In only one week, the corpses of four humpback whales have been found along Canada's west coast, fueling questions of whether their deaths are connected to a recent uptick of whale and other marine animal deaths in Alaskan waters. So far scientists don't know what's causing the deaths, but some believe they could be connected to warmer than average ocean temperatures that have caused unusual and potentially poisonous algae blooms.
The carcasses of 23 large whales, including endangered humpback and fin whales, were found in the western Gulf of Alaska last month, according to researchers at the University of Alaska Fairbanks. Of those, 18 are believed to be linked to a single event, although there is no direct cause known at this time. The deaths are believed to have occurred in late May or early June, based on the decomposition of the mammals. An unusual number of walrus and seabird carcasses have also been found near the dead fin whales, the Washington Post reported, though it's unclear whether the deaths are connected.
One of the humpbacks found along the northern British Columbia coast reportedly had deep gashes on its tail, leading the people who found it to question whether it died from being entangled, although it has also been suggested that the injuries may have been older and unrelated. A First Nations group found it floating offshore, and towed it to land so it could be examined.
It will be a couple weeks before the necropsies of that humpback and another also found in BC waters are done. No cause of death has been determined for either at this time. The other two dead whales have been spotted floating off the west coast of Vancouver Island.
Researchers are analyzing the bodies of whales found in Alaskan waters, too, and some don't think they'll ever know for sure what happened. It's normal for scientists to see one dead fin whale every two years, the Washington Post states, meaning this year's fin whale die off is a big deal.
"The cause is still a mystery," Briana Witteveen, research assistant professor at the University of Alaska Fairbanks, told VICE News in an email.
As one marine ecosystem researcher tells VICE News, the whales found bobbing in the water or washed up on the shores could potentially have been killed by an algae bloom connected to warmer than normal ocean temperatures.
"We have very unusual things happening," explained Tom Okey, a University of Victoria expert who researches the effects of climate change on marine ecosystems in the Pacific. "We have this big algae bloom, and some of those algae are toxic, and especially when the whole system is out of whack like that, you can have the toxic ones become very abundant. And so it is feasible, it is reasonable that there could be a link."
Kate Wynne, a marine mammal specialist for the University of Alaska Sea Grant Program, told The Weather Channel that environmental toxins were her "leading hypothesis", too.
Ocean surface temperatures in the North Pacific are well above average, with sea surface temperatures as high as 5.4 degrees Fahrenheit, or 3 degrees Celsius, warmer than normal. And the Gulf of Alaska is currently home to a warmer-than-usual water zone known as the "warm blob." Higher than normal sea surface temperatures can lead to toxic algae blooms.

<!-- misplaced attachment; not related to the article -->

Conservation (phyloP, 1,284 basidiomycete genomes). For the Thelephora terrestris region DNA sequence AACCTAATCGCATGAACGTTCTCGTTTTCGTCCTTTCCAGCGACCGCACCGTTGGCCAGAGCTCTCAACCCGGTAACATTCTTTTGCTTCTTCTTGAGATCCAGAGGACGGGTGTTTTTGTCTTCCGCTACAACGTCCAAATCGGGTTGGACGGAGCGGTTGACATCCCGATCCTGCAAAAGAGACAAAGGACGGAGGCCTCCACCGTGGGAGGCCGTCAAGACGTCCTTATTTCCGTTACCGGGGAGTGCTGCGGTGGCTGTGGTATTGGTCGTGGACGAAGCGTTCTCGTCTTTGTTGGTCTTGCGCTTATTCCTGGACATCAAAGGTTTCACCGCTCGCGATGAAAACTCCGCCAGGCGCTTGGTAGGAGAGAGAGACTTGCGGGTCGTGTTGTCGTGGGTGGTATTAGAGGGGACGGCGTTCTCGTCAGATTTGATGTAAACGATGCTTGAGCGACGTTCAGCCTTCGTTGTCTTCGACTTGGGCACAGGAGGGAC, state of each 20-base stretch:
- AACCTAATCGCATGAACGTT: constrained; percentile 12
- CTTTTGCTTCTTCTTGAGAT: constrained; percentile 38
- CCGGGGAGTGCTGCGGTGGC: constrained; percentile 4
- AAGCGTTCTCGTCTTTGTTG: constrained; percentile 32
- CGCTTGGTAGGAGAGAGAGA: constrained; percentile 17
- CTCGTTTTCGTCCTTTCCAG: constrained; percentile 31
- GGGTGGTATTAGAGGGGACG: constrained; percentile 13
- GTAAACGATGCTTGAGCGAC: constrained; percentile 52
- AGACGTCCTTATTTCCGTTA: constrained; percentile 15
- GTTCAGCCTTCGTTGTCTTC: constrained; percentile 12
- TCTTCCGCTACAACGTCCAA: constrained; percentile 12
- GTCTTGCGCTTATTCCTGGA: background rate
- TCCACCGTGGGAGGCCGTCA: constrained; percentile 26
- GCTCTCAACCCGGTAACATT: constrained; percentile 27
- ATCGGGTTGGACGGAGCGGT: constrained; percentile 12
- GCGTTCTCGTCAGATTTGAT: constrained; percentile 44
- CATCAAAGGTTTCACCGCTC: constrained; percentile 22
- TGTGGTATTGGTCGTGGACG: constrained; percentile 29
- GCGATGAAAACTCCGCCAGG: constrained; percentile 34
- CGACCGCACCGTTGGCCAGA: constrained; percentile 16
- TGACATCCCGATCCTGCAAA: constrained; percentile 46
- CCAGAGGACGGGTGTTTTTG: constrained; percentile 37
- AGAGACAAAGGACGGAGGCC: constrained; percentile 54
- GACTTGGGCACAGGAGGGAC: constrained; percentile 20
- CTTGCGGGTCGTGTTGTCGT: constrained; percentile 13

The larger than usual algae bloom that has been identified in the Pacific could be poisoning other animals, including sea lions.
Baleen whales, meanwhile, feed low on the food chain, Okey said. They eat phytoplankton, also known as microalgae, which can become toxic to the organisms that eat them.
And the whale deaths could signal something even worse beneath the ocean's surface.
"Carcasses of whales are easy to see and easy to find," Okey said, "but other species that may have succumbed to toxins or some other disturbance either sink or are more difficult to see, so there might be massive, potentially massive, ecological changes that are happening in the Northeast Pacific."
Okey did not hesitate to draw a possible connection between the variable ocean temperature changes and long-term climate change.
"This could be a glimpse into the kinds of changes and the things that could happen with climate change," he told VICE News. "We know that there is a longer term trend of climate change, and these events here are very short term variability. It's climate variability and oceanographic variability. We also know that there are longer term trends with climate change, which will emerge out of the noise as we move forward in time. But some of these massive changes that are happening give us insight into what the future might look like for the Gulf of Alaska and the whole Northeast Pacific."
Once severely endangered, the humpback whale population has recovered somewhat since their hunting was banned in the 1960s, leading some groups to question whether they should be removed from the endangered species list, where they first appeared in 1970.
In April, the NOAA suggested classifying humpbacks differently and breaking them into 14 groups based on where they reside. Following petitions arguing the humpback populations in Alaska and Hawaii have recovered, the NOAA proposed removing 10 of the 14 groups from the endangered species list, Scientific American reported.
The Canadian government removed the humpback from the threatened species list last year because of its significant population increase. In the mid-1960s there were about 1,500 humpbacks in the North Pacific, but the latest estimates put the current population between 18,000 and 20,000.
Fin whales are the second largest mammal on earth, smaller only than the blue whale. According to the NOAA, there are no reliable population estimates of fin whales. Commercial hunting of fin whales ended by 1987, except off the coast of Greenland, the NOAA said.
In April, about 20 dead sei whales washed onto the beach of a remote part of southern Chile.
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